The markets for the varied productions of the country are already at hand, and they will enlarge and multiply with the increase of population. The diversity of pursuits among the people, the mining, boating, mercantile, and manufacturing operations will provide many consumers. Our whalers in the Pacific, numbering 600 or 700 vessels,. will occasionally add to the number. A brisk trade will be opened inevitably with the Pacific coasts and islands, and the foreign demand will sweep away all the surplus productions.

The communications to market will at first perhaps prove a slight impediment. There is but one great outlet to the coast, which is the San Francisco Bay. The San Joaquim and its larger tributaries are only navigable in the wet season; and south of the great valley there must be land transportation to the coast exclusively. But the Sacramento is always open to boats of moderate size, drawing 6 or 7 feet water. The others must be resorted to in the favorable seasons. Delay is favored by the pure atmosphere, in which produce suffers little deterioration for long periods. The level character of most of the agricultural parts of the country, with the abundance of timber, rock and iron, renders the interior channels of commerce susceptible of an indefinite and not costly improvement by systems of rail-roads. Wagon transportation would be easy in the dry season, when the earth is hard and firm; but, in the period of rains, the roads would soon become impracticable.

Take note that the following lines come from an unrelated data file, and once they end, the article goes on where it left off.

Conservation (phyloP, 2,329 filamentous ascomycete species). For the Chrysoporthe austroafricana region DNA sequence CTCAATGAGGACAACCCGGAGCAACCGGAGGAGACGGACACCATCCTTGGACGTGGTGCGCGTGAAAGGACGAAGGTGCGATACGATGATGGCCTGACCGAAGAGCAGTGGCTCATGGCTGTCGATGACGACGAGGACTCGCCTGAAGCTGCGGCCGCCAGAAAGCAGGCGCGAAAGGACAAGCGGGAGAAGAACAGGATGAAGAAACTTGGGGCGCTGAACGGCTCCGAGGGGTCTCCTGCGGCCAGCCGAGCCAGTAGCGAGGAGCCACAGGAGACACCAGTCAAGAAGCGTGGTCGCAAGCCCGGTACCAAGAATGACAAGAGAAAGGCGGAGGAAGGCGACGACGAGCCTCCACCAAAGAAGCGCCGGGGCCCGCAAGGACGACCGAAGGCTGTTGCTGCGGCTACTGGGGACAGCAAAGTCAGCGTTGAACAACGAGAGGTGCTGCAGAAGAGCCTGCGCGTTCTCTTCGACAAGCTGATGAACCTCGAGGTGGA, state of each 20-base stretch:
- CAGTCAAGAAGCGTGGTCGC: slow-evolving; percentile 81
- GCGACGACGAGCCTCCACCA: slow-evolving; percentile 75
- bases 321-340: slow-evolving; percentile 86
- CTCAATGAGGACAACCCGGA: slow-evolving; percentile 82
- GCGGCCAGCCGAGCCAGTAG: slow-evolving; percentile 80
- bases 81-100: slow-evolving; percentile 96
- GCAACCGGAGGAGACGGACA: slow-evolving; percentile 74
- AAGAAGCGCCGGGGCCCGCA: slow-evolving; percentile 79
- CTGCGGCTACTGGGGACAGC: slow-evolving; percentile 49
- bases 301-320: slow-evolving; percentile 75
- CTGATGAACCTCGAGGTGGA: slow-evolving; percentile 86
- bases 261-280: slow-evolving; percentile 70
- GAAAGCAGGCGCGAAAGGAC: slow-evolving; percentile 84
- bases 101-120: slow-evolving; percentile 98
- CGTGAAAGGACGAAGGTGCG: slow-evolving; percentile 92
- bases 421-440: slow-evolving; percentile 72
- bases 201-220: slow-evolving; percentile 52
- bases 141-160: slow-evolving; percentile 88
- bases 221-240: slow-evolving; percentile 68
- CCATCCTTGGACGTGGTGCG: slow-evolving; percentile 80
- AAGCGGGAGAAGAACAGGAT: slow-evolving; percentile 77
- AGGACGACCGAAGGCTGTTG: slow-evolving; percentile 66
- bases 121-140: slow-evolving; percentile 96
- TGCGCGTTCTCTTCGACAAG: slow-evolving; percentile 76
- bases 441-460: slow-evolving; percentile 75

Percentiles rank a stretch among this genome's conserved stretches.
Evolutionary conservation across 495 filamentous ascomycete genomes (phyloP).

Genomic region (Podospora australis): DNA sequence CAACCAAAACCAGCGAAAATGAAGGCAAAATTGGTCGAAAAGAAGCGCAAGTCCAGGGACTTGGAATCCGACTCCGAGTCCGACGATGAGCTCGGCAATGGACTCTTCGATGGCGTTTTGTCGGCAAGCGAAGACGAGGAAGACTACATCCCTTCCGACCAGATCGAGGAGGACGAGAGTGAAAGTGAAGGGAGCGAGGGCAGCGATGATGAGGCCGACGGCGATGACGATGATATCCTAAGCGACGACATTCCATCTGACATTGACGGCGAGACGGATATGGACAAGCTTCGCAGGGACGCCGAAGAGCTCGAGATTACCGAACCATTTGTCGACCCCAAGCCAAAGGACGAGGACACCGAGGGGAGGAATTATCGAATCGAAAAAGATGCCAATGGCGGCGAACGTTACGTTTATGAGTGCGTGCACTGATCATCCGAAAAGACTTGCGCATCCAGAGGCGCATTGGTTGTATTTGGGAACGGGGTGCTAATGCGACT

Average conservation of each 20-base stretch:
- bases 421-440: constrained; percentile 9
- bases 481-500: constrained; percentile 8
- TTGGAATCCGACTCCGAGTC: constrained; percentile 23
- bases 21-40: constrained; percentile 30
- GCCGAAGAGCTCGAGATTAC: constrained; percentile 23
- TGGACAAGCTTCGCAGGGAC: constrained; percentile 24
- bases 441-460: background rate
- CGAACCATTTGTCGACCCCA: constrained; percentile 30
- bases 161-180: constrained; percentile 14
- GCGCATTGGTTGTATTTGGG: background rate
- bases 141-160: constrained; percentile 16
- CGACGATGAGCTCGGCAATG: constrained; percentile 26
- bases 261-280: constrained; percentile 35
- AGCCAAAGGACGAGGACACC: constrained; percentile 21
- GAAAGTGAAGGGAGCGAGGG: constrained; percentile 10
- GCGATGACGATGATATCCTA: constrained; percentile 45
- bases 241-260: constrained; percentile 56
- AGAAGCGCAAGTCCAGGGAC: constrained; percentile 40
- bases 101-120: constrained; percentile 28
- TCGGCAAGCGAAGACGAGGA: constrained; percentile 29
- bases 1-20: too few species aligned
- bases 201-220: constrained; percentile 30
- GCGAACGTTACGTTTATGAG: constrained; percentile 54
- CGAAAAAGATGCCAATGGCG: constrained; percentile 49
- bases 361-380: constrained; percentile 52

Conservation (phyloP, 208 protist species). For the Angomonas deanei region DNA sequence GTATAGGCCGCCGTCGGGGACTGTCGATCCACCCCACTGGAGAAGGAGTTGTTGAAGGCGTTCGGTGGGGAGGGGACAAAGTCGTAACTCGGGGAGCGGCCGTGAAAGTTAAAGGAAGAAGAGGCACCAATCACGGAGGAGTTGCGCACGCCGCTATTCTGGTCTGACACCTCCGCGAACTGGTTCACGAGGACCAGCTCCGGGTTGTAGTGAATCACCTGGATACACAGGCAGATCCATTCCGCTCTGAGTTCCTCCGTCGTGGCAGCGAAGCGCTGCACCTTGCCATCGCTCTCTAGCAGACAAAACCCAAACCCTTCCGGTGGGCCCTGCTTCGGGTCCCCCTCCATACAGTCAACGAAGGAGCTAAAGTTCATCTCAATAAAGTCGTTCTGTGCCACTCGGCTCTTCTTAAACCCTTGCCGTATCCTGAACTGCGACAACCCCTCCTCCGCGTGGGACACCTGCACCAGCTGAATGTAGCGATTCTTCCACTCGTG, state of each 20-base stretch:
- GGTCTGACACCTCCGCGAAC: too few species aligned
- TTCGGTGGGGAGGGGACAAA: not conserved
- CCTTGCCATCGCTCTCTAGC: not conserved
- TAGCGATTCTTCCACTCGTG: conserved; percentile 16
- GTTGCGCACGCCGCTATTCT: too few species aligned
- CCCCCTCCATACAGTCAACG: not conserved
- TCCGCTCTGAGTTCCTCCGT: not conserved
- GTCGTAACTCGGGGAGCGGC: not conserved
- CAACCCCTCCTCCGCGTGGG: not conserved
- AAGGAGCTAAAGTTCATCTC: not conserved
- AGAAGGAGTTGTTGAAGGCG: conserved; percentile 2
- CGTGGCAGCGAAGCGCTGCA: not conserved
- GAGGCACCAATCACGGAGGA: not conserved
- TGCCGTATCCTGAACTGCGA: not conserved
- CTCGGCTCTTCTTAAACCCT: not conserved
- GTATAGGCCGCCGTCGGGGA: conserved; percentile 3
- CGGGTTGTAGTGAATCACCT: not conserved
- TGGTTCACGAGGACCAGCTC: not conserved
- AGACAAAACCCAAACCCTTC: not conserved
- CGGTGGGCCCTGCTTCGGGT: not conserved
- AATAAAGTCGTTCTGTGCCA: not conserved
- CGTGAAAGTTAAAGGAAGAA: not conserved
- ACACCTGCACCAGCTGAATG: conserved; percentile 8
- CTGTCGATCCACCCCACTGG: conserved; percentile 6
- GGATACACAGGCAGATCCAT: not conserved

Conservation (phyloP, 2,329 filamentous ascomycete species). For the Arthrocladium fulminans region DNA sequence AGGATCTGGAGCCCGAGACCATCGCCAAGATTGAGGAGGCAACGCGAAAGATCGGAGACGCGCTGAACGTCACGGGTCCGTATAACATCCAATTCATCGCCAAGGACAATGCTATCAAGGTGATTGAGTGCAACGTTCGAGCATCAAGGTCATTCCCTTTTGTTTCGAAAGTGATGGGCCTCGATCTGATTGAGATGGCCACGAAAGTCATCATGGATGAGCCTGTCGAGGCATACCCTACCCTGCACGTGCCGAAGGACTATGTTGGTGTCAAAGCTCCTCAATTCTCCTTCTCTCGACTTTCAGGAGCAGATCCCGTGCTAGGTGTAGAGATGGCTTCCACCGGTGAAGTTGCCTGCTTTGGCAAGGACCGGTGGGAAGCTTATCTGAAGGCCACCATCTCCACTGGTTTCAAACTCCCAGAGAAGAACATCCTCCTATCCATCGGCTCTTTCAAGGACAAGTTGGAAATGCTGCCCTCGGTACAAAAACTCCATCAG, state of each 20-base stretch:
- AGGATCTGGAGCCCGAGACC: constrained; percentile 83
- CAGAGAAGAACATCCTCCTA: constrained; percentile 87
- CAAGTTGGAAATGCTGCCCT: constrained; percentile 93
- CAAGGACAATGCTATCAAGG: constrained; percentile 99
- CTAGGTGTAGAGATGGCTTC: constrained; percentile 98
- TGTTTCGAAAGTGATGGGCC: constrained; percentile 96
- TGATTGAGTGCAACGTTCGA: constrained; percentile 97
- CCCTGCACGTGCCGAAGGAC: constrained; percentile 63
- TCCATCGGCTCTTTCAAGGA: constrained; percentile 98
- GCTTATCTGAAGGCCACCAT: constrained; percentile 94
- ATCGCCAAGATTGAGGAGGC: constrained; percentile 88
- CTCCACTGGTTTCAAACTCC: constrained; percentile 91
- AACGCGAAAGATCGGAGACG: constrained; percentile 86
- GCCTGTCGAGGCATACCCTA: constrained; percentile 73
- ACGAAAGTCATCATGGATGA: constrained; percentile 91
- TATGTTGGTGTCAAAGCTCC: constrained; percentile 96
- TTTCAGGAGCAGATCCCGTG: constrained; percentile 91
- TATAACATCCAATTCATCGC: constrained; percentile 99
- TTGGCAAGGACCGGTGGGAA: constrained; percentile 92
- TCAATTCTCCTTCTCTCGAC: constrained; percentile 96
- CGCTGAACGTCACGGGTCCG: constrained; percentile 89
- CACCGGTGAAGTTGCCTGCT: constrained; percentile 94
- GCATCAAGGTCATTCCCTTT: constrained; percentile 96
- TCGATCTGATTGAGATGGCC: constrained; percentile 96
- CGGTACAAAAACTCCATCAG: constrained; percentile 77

We conclude, therefore, that California contains from 30,000 to 40,000 square miles of cultivable territory. or more than 20,000,000 of acres; that the climate and soil are adapted to a greater variety of products than those of any country of the same extent on the globe, and will yield some of the more important of them in large quantities; that all the fruits of her fields and her pastures will find a prompt and reasonably convenient market; and that, employing the advantages of modern improvements and science, her lands are competent to maintain several millions of inhabitants, and to constitute the agricultural basis of a great and thriving State.

The geographical situation of California offers eminent advantages for commercial progress and employment. Lying on the Pacific ocean, it is opposite to, and within striking distance of, China, Japan and the East Indies, and, with its agricultural products, its capabilities of varied manufacturing and its immense deposits of the precious, and nearly all the less valuable metals, it must, in the lapse of time, when the above elements are developed, draw within its embrace a due proportion of that oriental commerce which nations have ardently striven to monopolize since an early period in the history of the race. The riches of that commerce, fostered by six hundred millions of people, are incalculably great. In ancient times they gave splendor to Phenicia, after enlarging the wealth of Egypt. More recently they adorned and beautified Venice on her hundred isles. They enhanced the power of Genoa and gratified the avarice of the enterprising Portuguese. They added solid wealth to the Hollanders, amid their marshes and canals, and finally proved the grand element in founding the supremacy of the British Empire. Each nation has successively felt their impress in the increased comforts, the improved manners, the cherished arts, the advanced civilization, the wide-spread blessings, which it has imparted to its people. In the order of events, directed by a kind Providence, it appears now to be destined that they shall promote the ascendancy of the United States. California, as a favored portion of these States, must enjoy her full share of these manifold benefits. If "commerce is king," as Carlyle remarks, when nourished by the fruits of the earth, stimulated by the industry and enterprise of man, and expanded by the arts, some of its